However, as everywhere else, you need to be vigilant and cautious. Small pickpocket crime can happen anywhere and in touristy places, some of the locals might try to squeeze more money out of you than necessary. Those are just exceptions from the very nice rest.
Please, note that I haven’t been to Tajikistan or Turkmenistan yet, so cannot personally vouch for those countries. However, I’ve heard from other travellers that those countries are also generally safe.
Central Asia tours
If you don’t feel comfortable travelling in Central Asia on your own, you can look into some Central Asia tours, that are widely available. Viator offers some good looking tours, that you can check out:
- Kazakhstan 2 day tour to Charyn Canyon, Kolsai and Kaindy lakes – Check details here
- Son Kul Lake tour in Kyrgyzstan – Check details here
- Horse riding in Kyrgyzstan – Check details here
- 2 Days desert Yurt camp tour in Uzbekistan – Check details here
- 4 Days Pearls of Uzbekistan Tour – Check details here
What countries to visit in Central Asia
I managed to visit Kazakhstan, Uzbekistan, and Kyrgyzstan. The region also covers Turkmenistan and Tajikistan. Due to time limitations, the weather in the mountains and problems with visas to Turkmenistan I needed to exclude them from my Asian itinerary at the time.
Turkmenistan is one of the hardest countries to get to, as you either need to go there with a guide (which costs money) or apply for a transit visa. A transit visa only gives you 4-5 days in the country and can easily be rejected.
Read more: Backpacking Uzbekistan itinerary
Best time to visit Central Asia
I visited the region in April/May 2019. While this is a perfect time to go to Uzbekistan with bearable temperatures, it’s not ideal for hiking conditions in Kyrgyzstan or mountainous regions of Kazakhstan. It is still possible to do some hikes in the lower parts of the mountains, or in the canyons, as well as visiting higher peaks with proper equipment. This is a quieter time in places, that can be popular with people otherwise.
If your main focus is Kyrgyzstan hiking, Tajikistan trekking, and otherwise high-altitude walking anywhere else, focus more on the summer months. In winter, early spring and late autumn many passes are still covered in snow and the roads might be impassable.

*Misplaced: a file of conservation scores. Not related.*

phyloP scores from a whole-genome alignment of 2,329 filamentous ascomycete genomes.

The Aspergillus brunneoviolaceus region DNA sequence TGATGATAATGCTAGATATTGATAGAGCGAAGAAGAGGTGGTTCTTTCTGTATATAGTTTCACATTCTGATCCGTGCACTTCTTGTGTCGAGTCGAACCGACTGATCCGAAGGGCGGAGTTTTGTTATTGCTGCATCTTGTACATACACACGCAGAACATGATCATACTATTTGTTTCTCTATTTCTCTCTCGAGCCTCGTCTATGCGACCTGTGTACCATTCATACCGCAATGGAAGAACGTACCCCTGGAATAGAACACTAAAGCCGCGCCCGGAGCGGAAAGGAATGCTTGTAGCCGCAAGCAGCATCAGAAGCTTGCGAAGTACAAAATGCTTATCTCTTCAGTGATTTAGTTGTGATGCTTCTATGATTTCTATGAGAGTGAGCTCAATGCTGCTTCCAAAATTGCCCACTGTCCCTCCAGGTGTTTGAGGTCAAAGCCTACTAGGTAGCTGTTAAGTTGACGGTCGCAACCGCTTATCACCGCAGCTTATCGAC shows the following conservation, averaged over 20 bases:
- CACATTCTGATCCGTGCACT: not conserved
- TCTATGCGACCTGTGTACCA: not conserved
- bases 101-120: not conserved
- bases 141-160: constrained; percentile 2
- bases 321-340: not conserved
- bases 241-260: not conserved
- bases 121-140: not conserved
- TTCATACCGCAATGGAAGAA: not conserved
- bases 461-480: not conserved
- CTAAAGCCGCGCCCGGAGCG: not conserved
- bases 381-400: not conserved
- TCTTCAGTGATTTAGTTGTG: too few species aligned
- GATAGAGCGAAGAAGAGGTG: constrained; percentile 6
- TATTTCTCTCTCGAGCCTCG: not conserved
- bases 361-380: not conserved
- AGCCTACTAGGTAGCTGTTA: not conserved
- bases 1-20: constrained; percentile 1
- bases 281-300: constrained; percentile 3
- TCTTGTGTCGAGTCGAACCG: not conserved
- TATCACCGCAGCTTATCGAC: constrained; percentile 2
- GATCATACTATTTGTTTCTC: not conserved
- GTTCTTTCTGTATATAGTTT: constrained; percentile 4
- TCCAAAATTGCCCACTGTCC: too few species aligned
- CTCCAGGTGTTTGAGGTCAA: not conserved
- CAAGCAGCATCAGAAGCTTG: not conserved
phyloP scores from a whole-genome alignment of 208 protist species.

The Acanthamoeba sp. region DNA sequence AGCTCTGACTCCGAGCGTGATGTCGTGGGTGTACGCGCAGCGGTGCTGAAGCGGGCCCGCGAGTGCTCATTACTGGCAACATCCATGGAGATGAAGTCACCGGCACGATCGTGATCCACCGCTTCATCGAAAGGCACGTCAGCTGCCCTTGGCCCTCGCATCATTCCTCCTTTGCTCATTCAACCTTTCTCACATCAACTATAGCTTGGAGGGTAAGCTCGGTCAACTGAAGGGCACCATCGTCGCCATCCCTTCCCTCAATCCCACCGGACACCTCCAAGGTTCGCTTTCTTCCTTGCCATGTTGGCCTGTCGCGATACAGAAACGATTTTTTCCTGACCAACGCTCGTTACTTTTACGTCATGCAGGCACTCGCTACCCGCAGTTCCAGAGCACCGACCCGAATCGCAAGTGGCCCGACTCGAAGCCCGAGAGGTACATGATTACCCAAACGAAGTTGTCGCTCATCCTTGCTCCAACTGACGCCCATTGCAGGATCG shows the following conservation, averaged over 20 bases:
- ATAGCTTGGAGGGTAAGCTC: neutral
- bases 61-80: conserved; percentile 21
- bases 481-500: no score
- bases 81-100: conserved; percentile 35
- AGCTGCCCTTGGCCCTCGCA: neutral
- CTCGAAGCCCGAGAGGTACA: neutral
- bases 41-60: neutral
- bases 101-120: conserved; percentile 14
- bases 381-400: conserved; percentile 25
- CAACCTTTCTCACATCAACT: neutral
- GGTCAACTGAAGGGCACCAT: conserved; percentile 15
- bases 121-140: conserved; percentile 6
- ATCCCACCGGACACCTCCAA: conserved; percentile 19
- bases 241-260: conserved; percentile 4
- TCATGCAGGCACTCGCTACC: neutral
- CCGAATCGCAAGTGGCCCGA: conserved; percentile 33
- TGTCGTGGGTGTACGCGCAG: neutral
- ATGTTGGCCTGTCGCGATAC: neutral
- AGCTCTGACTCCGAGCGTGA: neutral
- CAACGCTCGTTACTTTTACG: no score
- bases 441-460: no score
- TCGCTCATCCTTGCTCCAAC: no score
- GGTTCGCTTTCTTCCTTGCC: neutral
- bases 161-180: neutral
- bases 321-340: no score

Length of travel in Central Asia
I spent a total of 20 days in the region. I needed to use three days for work in Nursultan (Astana) in Kazakhstan. The rest I used purely for traveling. Below you will find my 3 weeks Central Asia itinerary. With the region so vast and diverse, the more time you have to spare the better.
Point of entry and exit to Central Asia
For me, it was Nursultan (Astana) in Kazakhstan. The point of entry was connected to my work trip. However, Nursultan is also a good starting point in Central Asia for people coming from Europe. It’s well connected with Europe through Poland and Russia. The only thing you need to keep in mind is that the city is located quite far away north from other points of interest in this itinerary.
If you want to focus mainly on the southern parts, you can try to enter the region through Almaty, Bishkek or Tashkent, which are located closer to the main places covered here and are also well connected to the west.
Another alternative if you come from Europe is to travel by land and a ferry through Azerbaijan.
Visas for Central Asia
As a European citizen, I had a 30-day visa-free entry to all three countries. Most nationalities have free visa entry to Kyrgyzstan, Kazakhstan, and Uzbekistan (which has recently relaxed its visa rules). Tajikistan requires an easy-to-get e-visa. Turkmenistan is the only country in the region that still holds a strict visa regime and can reject the majority of applications.